Manhattan College Receives DEP Grant To Fund Green Infrastructure Project

The New York City Department of Environmental Protection (DEP) recently recognized Manhattan College as one of the 15 winners of the 2011 Green Infrastructure Grant program.

The New York City Department of Environmental Protection (DEP) recently recognized Manhattan College as one of the 15 winners of the 2011 Green Infrastructure Grant program. The College will receive $420,125 to retrofit two parking lots (located near Leo Hall on Corlear Ave. and the other lot is at West 238th and Tibbett Ave.) with porous concrete and reduce the amount of stormwater and combined sewer overflow (CSO) being diverted into the Harlem River.

The Green Infrastructure Grant program is part of the New York City Green Infrastructure Plan, which was created to invest $1.5 billion during the next 20 years to reduce sewer overflows. The grant program awarded $3.8 million to community organizations, businesses and not-for-profits to improve water quality in New York Harbor, and fulfills a 2011 State of the City commitment made by Mayor Bloomberg.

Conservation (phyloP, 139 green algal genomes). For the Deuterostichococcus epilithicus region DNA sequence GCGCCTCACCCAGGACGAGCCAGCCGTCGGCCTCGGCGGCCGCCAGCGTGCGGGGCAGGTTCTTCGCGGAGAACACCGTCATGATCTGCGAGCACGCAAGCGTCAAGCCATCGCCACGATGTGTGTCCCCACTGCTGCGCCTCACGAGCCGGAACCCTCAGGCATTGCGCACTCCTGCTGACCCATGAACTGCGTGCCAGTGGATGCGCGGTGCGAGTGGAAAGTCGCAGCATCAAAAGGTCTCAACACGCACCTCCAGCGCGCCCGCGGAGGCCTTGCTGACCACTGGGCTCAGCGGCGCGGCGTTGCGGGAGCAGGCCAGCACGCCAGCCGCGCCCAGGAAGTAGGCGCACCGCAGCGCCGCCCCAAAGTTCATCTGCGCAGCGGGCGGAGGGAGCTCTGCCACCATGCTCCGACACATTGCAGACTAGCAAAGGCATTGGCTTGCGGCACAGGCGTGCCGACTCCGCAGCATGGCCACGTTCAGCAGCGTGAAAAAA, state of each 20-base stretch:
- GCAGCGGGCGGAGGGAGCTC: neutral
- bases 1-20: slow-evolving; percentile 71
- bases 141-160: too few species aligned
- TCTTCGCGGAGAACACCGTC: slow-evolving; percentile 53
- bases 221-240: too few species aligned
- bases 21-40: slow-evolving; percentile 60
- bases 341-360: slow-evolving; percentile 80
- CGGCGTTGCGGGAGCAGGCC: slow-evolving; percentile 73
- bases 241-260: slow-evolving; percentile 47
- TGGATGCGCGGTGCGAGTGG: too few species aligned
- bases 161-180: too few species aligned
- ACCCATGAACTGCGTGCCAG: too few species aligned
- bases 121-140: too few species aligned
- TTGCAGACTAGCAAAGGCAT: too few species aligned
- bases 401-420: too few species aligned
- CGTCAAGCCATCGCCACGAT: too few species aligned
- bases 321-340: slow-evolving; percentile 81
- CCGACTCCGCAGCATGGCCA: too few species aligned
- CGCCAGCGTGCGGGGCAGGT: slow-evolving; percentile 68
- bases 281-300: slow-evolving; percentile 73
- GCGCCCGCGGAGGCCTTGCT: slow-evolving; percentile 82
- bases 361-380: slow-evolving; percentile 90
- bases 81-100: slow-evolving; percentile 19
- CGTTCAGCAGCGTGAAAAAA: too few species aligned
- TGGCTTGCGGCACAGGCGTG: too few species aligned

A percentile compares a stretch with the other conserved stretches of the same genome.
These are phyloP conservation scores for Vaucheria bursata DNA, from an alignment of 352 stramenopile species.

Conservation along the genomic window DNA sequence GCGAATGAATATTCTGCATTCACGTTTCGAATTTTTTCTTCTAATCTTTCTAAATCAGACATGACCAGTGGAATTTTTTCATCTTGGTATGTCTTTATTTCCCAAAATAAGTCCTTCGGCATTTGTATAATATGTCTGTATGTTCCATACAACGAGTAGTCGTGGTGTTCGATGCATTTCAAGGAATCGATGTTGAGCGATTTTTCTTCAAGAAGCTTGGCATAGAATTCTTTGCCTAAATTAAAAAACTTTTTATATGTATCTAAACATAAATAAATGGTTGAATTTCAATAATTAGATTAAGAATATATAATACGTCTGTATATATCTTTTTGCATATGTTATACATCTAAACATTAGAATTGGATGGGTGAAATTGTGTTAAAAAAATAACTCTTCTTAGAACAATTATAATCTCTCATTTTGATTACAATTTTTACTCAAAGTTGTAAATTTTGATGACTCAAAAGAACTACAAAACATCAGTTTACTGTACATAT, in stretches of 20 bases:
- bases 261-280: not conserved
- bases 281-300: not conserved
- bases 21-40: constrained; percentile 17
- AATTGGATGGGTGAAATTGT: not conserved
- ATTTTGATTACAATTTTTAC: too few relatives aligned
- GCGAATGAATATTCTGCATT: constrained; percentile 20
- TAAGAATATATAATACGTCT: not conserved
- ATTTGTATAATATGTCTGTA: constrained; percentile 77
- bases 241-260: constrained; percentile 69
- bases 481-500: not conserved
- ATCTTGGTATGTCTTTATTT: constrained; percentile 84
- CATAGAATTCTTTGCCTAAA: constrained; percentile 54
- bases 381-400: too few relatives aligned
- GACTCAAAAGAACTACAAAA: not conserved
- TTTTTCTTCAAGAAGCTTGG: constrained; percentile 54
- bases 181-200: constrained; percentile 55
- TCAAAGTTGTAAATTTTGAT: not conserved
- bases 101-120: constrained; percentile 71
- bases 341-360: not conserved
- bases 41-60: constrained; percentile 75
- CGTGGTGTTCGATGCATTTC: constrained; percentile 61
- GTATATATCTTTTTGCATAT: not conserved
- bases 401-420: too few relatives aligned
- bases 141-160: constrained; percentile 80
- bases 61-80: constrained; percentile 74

The Manhattan College project will replace nearly 35,000 square feet of traditional asphalt with pervious concrete. This will allow rainwater to pass through it and enter the groundwater, mimicking a natural condition. This water will therefore never enter the City’s overburdened combined sewer system. Out of the 5.7 million gallons of stormwater the 15 projects will collect annually, Manhattan College will accumulate the largest amount with 1 million gallons. In addition, engineering students at the College will have the opportunity to participate in the monitoring components of the project.

“Manhattan College is extremely excited to receive this grant, and it comes at the perfect time for the College,” said Scott Lowe, Ph.D., P.E., professor of civil and environmental engineering at Manhattan College. “As we embark on educating a new generation of engineers with a focus on sustainability, there could be nothing better than having an example of green infrastructure right in our own parking lot.”